Thread Subject: Re: WIKI COLOR
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From: Jared Smith
Date: Tue, Oct 24 2006 9:30 AM
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On 10/24/06, Bailey Bruce wrote:
> Jared, how about adding font-style:oblique to a.new in main.css (line
> 83) as quick fix? (I was a little surprised that background color was
> not specified with color.)
> > (and violating our guidelines).
> Which guidelines would that be? I presume you mean 508 1194.22(c)?
> I respectfully submit that a good argument can be made that Media Wiki
> technically satisfies this provision.
Technically perhaps. Functionally, they don't. As you mention, making
the text oblique doesn't help screen reader users any more than what
is currently there.
My current thought on this is to hack the code and add an icon at the
end of the link. I like Bruce's idea of a red X. It would have to be
in-code and not added with CSS so as to have alternative text. That
alt text could be "Page doesn't exist" or perhaps "Create this page".
> Does the current approach for external links provide
> an appropriately obvious auditory cue?
Kinda. The screen reader would read the URL if that URL is visually
displayed. But for links that have labels and do not display the
entire URL, the icon provides a visual cue that is not provided to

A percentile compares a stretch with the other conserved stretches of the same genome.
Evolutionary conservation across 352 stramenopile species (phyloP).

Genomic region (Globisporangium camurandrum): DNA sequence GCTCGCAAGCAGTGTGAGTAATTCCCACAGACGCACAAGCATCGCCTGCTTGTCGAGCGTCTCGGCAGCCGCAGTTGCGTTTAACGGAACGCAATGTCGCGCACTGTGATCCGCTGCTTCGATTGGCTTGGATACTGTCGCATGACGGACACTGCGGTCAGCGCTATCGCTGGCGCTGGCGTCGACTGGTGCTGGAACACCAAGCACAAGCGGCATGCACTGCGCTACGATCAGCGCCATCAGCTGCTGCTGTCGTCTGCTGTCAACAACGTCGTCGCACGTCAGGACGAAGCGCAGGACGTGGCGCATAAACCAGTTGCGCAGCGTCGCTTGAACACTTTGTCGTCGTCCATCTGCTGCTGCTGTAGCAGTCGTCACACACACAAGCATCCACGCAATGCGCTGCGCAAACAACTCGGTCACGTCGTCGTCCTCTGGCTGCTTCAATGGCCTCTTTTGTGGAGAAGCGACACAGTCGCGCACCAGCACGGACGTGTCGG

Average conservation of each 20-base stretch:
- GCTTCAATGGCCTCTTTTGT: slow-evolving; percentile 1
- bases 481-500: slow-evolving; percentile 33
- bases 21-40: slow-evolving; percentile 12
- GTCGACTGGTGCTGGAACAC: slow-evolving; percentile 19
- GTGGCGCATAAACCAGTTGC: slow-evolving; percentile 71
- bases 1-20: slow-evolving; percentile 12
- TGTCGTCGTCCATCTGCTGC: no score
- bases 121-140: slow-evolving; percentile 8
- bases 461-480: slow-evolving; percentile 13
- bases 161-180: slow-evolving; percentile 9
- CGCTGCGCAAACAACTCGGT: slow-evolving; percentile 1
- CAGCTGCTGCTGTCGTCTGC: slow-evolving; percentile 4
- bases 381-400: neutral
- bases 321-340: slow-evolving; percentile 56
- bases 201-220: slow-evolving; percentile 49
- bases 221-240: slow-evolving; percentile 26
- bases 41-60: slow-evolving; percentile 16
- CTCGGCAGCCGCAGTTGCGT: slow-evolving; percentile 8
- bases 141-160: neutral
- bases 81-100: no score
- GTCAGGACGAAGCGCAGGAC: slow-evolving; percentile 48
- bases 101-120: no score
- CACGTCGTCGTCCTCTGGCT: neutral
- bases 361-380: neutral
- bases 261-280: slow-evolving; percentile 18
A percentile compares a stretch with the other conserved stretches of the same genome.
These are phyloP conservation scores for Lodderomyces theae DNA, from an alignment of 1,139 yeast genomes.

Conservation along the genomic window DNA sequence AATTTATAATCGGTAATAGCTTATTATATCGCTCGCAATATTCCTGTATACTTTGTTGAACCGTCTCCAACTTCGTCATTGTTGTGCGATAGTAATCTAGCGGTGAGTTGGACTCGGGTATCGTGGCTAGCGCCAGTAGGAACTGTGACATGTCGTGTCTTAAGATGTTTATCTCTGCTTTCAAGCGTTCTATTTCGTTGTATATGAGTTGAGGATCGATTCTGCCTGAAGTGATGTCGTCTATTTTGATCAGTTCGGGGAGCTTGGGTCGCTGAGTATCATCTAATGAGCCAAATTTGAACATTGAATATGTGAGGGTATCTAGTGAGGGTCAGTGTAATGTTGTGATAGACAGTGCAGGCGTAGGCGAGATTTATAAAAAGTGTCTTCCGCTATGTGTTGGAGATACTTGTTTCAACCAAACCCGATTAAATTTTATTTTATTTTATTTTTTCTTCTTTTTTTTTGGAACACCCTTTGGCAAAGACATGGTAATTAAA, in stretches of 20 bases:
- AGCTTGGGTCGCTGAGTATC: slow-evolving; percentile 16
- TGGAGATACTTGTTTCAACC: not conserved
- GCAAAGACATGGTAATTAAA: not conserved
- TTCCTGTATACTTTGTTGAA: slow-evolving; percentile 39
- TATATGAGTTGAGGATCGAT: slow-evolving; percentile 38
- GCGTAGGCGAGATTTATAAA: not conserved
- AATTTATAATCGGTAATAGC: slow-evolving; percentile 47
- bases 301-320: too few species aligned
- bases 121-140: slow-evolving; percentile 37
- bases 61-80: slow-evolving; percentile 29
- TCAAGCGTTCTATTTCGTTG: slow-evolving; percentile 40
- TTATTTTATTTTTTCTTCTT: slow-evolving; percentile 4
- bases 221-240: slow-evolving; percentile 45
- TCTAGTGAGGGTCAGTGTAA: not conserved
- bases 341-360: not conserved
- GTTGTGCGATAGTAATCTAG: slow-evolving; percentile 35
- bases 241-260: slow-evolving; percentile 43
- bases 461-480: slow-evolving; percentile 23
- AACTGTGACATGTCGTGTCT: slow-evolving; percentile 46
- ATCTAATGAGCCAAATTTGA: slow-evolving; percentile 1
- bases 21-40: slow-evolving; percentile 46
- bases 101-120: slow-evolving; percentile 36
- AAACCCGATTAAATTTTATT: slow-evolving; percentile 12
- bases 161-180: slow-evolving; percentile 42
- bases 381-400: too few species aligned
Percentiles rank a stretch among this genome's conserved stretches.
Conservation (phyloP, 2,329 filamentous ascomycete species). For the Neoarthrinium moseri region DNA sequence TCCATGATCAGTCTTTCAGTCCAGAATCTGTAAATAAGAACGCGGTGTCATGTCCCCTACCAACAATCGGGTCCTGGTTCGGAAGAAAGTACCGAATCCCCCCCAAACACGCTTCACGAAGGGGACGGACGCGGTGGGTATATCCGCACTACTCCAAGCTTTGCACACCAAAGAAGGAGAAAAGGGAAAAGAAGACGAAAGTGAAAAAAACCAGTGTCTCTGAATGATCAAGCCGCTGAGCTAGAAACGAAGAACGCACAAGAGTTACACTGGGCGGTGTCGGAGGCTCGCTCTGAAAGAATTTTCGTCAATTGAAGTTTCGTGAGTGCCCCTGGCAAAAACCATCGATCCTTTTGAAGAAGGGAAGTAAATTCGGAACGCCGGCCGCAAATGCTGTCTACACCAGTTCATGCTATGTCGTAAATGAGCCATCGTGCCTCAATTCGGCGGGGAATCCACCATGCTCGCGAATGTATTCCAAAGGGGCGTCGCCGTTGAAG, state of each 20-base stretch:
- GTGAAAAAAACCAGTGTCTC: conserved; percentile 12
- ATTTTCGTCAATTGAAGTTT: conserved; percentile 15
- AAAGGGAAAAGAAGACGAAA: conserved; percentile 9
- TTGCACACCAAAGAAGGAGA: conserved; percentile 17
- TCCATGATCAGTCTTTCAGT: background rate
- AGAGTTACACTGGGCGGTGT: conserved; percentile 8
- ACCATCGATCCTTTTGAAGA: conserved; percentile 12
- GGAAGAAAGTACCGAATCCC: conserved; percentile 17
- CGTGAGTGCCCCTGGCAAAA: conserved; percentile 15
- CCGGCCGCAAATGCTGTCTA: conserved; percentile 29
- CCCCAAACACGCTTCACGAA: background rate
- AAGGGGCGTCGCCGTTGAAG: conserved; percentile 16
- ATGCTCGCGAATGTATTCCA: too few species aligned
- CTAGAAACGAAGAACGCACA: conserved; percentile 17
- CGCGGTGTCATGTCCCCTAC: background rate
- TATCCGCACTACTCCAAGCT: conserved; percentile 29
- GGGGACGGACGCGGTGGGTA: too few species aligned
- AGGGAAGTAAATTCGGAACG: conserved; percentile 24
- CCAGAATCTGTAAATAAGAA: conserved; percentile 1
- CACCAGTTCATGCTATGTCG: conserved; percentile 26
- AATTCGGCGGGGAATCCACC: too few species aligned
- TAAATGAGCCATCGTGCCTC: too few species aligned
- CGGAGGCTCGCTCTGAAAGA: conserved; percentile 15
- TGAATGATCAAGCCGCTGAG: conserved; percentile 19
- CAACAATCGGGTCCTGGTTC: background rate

screen reader users. This would be an issue under 508 1194.22(a). It
could be argued that in this case the screen reader user could have
the URL read to them, but it's a weak argument.
So we shouldn't use color alone (internal, non-existant pages) and we
shouldn't use an icon alone (external links where the URL is not
visible), so that leaves the option of placing the icons inline with
appropriate alternative text. Or am I missing something?
Another option would be to leave the icons in CSS, but add text
("External link" and "Create this page"?) to the link label that is
visually hidden, but still read by screen readers. This is the
approach we use on the WebAIM site for external links.
I think it's awesome that there are so many methods that can be used
to solve such an issue and the guidelines do not lock us into a
specific or limiting approach. Too bad IE doesn't support the CSS
:after pseudo-selector or these would all be very easy CSS fixes.
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